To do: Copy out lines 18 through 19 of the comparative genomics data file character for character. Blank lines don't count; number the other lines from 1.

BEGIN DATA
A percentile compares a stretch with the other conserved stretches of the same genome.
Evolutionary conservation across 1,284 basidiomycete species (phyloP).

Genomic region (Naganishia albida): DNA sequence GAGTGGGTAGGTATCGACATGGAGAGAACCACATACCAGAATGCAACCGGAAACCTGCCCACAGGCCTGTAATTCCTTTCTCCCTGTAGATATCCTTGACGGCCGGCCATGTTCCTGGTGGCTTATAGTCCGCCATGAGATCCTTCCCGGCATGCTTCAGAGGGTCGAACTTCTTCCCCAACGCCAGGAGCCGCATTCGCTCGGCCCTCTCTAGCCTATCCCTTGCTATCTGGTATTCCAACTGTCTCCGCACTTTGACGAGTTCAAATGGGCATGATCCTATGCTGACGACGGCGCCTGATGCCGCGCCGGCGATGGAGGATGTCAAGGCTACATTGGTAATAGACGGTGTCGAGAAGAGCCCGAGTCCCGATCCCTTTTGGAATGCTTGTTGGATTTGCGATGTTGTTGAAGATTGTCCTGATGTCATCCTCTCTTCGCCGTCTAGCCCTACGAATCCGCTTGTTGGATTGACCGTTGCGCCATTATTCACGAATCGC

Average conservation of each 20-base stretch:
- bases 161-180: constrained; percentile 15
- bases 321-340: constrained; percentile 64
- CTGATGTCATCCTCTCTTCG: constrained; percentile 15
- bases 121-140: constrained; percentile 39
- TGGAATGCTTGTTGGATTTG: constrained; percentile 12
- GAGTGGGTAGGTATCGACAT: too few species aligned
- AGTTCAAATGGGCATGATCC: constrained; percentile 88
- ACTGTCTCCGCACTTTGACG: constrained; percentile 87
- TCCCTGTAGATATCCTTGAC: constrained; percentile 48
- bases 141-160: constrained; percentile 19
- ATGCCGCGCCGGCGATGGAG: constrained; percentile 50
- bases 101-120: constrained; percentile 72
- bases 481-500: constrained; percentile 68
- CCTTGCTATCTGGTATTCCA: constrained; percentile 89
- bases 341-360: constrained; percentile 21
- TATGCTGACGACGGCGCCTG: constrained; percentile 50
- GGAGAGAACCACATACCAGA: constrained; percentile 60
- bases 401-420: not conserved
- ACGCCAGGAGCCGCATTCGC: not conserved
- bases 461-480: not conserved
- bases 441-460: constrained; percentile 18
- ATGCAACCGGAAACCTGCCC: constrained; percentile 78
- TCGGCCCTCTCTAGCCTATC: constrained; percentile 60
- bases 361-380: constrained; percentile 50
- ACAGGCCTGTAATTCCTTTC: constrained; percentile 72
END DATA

- CCTTGCTATCTGGTATTCCA: constrained; percentile 89
- bases 341-360: constrained; percentile 21